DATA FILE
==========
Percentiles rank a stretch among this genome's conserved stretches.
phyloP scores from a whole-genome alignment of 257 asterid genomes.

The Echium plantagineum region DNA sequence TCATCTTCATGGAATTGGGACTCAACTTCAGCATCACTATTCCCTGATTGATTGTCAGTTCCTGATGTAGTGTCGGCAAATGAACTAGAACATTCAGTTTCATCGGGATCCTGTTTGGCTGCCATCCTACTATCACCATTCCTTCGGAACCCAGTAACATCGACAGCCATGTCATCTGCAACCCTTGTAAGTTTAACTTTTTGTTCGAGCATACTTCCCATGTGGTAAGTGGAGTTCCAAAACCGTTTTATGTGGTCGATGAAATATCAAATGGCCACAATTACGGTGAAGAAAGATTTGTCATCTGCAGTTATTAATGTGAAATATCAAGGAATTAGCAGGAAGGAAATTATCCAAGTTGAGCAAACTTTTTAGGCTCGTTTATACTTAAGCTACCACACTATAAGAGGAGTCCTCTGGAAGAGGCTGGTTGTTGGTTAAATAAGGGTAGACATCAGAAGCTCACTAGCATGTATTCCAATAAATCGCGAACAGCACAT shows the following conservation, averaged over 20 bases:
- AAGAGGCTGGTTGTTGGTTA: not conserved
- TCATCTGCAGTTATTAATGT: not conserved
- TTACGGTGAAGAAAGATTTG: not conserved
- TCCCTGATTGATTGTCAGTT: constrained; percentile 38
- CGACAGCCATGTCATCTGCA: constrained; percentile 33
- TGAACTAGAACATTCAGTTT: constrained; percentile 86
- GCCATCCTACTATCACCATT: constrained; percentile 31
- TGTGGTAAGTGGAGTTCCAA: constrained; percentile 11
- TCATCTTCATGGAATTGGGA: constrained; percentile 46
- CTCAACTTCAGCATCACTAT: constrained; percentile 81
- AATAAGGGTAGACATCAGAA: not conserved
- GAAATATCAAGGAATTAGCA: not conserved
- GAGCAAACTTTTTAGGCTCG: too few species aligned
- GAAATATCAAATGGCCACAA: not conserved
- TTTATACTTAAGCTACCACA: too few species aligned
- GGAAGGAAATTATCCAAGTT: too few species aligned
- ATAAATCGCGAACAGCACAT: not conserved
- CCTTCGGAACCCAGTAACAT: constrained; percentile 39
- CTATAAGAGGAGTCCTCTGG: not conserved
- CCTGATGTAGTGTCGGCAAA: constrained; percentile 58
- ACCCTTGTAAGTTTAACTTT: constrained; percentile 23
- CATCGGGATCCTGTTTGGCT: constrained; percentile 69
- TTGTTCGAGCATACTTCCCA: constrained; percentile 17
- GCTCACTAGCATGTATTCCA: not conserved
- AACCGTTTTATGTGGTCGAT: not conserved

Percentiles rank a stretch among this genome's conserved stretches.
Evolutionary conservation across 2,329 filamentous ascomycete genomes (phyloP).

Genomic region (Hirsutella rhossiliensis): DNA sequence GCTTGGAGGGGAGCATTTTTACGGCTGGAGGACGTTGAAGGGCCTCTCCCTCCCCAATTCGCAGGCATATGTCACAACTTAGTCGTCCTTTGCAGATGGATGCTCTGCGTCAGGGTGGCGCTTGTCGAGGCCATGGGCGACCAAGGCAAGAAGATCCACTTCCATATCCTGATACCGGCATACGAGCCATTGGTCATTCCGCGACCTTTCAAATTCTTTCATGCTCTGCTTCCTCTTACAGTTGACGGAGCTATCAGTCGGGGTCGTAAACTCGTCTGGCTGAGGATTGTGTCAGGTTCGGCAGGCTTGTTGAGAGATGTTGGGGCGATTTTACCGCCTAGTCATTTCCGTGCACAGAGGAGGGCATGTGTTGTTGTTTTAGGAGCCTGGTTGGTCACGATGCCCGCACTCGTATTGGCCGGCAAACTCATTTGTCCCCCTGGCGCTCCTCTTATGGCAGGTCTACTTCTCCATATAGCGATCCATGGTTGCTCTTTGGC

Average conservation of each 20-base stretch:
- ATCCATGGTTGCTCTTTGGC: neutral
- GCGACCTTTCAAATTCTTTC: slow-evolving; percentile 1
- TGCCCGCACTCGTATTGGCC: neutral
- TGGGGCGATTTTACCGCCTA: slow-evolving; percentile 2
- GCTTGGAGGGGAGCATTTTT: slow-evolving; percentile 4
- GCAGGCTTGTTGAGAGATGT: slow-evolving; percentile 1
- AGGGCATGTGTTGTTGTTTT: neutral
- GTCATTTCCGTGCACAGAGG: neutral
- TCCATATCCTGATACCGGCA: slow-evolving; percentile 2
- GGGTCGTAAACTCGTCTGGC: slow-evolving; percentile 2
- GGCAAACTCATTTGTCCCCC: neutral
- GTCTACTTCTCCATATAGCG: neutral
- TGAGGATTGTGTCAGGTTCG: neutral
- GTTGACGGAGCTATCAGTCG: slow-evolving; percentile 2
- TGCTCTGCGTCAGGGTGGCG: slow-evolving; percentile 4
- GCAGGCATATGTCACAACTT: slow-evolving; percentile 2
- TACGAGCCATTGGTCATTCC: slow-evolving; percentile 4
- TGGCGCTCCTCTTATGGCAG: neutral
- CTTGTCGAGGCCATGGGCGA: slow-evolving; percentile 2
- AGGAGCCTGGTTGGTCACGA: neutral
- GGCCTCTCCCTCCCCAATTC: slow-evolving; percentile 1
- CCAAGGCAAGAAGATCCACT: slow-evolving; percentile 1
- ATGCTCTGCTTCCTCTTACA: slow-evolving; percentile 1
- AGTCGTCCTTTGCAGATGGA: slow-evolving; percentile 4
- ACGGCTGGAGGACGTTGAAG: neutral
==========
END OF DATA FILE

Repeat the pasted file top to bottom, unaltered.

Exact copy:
Percentiles rank a stretch among this genome's conserved stretches.
phyloP scores from a whole-genome alignment of 257 asterid genomes.

The Echium plantagineum region DNA sequence TCATCTTCATGGAATTGGGACTCAACTTCAGCATCACTATTCCCTGATTGATTGTCAGTTCCTGATGTAGTGTCGGCAAATGAACTAGAACATTCAGTTTCATCGGGATCCTGTTTGGCTGCCATCCTACTATCACCATTCCTTCGGAACCCAGTAACATCGACAGCCATGTCATCTGCAACCCTTGTAAGTTTAACTTTTTGTTCGAGCATACTTCCCATGTGGTAAGTGGAGTTCCAAAACCGTTTTATGTGGTCGATGAAATATCAAATGGCCACAATTACGGTGAAGAAAGATTTGTCATCTGCAGTTATTAATGTGAAATATCAAGGAATTAGCAGGAAGGAAATTATCCAAGTTGAGCAAACTTTTTAGGCTCGTTTATACTTAAGCTACCACACTATAAGAGGAGTCCTCTGGAAGAGGCTGGTTGTTGGTTAAATAAGGGTAGACATCAGAAGCTCACTAGCATGTATTCCAATAAATCGCGAACAGCACAT shows the following conservation, averaged over 20 bases:
- AAGAGGCTGGTTGTTGGTTA: not conserved
- TCATCTGCAGTTATTAATGT: not conserved
- TTACGGTGAAGAAAGATTTG: not conserved
- TCCCTGATTGATTGTCAGTT: constrained; percentile 38
- CGACAGCCATGTCATCTGCA: constrained; percentile 33
- TGAACTAGAACATTCAGTTT: constrained; percentile 86
- GCCATCCTACTATCACCATT: constrained; percentile 31
- TGTGGTAAGTGGAGTTCCAA: constrained; percentile 11
- TCATCTTCATGGAATTGGGA: constrained; percentile 46
- CTCAACTTCAGCATCACTAT: constrained; percentile 81
- AATAAGGGTAGACATCAGAA: not conserved
- GAAATATCAAGGAATTAGCA: not conserved
- GAGCAAACTTTTTAGGCTCG: too few species aligned
- GAAATATCAAATGGCCACAA: not conserved
- TTTATACTTAAGCTACCACA: too few species aligned
- GGAAGGAAATTATCCAAGTT: too few species aligned
- ATAAATCGCGAACAGCACAT: not conserved
- CCTTCGGAACCCAGTAACAT: constrained; percentile 39
- CTATAAGAGGAGTCCTCTGG: not conserved
- CCTGATGTAGTGTCGGCAAA: constrained; percentile 58
- ACCCTTGTAAGTTTAACTTT: constrained; percentile 23
- CATCGGGATCCTGTTTGGCT: constrained; percentile 69
- TTGTTCGAGCATACTTCCCA: constrained; percentile 17
- GCTCACTAGCATGTATTCCA: not conserved
- AACCGTTTTATGTGGTCGAT: not conserved

Percentiles rank a stretch among this genome's conserved stretches.
Evolutionary conservation across 2,329 filamentous ascomycete genomes (phyloP).

Genomic region (Hirsutella rhossiliensis): DNA sequence GCTTGGAGGGGAGCATTTTTACGGCTGGAGGACGTTGAAGGGCCTCTCCCTCCCCAATTCGCAGGCATATGTCACAACTTAGTCGTCCTTTGCAGATGGATGCTCTGCGTCAGGGTGGCGCTTGTCGAGGCCATGGGCGACCAAGGCAAGAAGATCCACTTCCATATCCTGATACCGGCATACGAGCCATTGGTCATTCCGCGACCTTTCAAATTCTTTCATGCTCTGCTTCCTCTTACAGTTGACGGAGCTATCAGTCGGGGTCGTAAACTCGTCTGGCTGAGGATTGTGTCAGGTTCGGCAGGCTTGTTGAGAGATGTTGGGGCGATTTTACCGCCTAGTCATTTCCGTGCACAGAGGAGGGCATGTGTTGTTGTTTTAGGAGCCTGGTTGGTCACGATGCCCGCACTCGTATTGGCCGGCAAACTCATTTGTCCCCCTGGCGCTCCTCTTATGGCAGGTCTACTTCTCCATATAGCGATCCATGGTTGCTCTTTGGC

Average conservation of each 20-base stretch:
- ATCCATGGTTGCTCTTTGGC: neutral
- GCGACCTTTCAAATTCTTTC: slow-evolving; percentile 1
- TGCCCGCACTCGTATTGGCC: neutral
- TGGGGCGATTTTACCGCCTA: slow-evolving; percentile 2
- GCTTGGAGGGGAGCATTTTT: slow-evolving; percentile 4
- GCAGGCTTGTTGAGAGATGT: slow-evolving; percentile 1
- AGGGCATGTGTTGTTGTTTT: neutral
- GTCATTTCCGTGCACAGAGG: neutral
- TCCATATCCTGATACCGGCA: slow-evolving; percentile 2
- GGGTCGTAAACTCGTCTGGC: slow-evolving; percentile 2
- GGCAAACTCATTTGTCCCCC: neutral
- GTCTACTTCTCCATATAGCG: neutral
- TGAGGATTGTGTCAGGTTCG: neutral
- GTTGACGGAGCTATCAGTCG: slow-evolving; percentile 2
- TGCTCTGCGTCAGGGTGGCG: slow-evolving; percentile 4
- GCAGGCATATGTCACAACTT: slow-evolving; percentile 2
- TACGAGCCATTGGTCATTCC: slow-evolving; percentile 4
- TGGCGCTCCTCTTATGGCAG: neutral
- CTTGTCGAGGCCATGGGCGA: slow-evolving; percentile 2
- AGGAGCCTGGTTGGTCACGA: neutral
- GGCCTCTCCCTCCCCAATTC: slow-evolving; percentile 1
- CCAAGGCAAGAAGATCCACT: slow-evolving; percentile 1
- ATGCTCTGCTTCCTCTTACA: slow-evolving; percentile 1
- AGTCGTCCTTTGCAGATGGA: slow-evolving; percentile 4
- ACGGCTGGAGGACGTTGAAG: neutral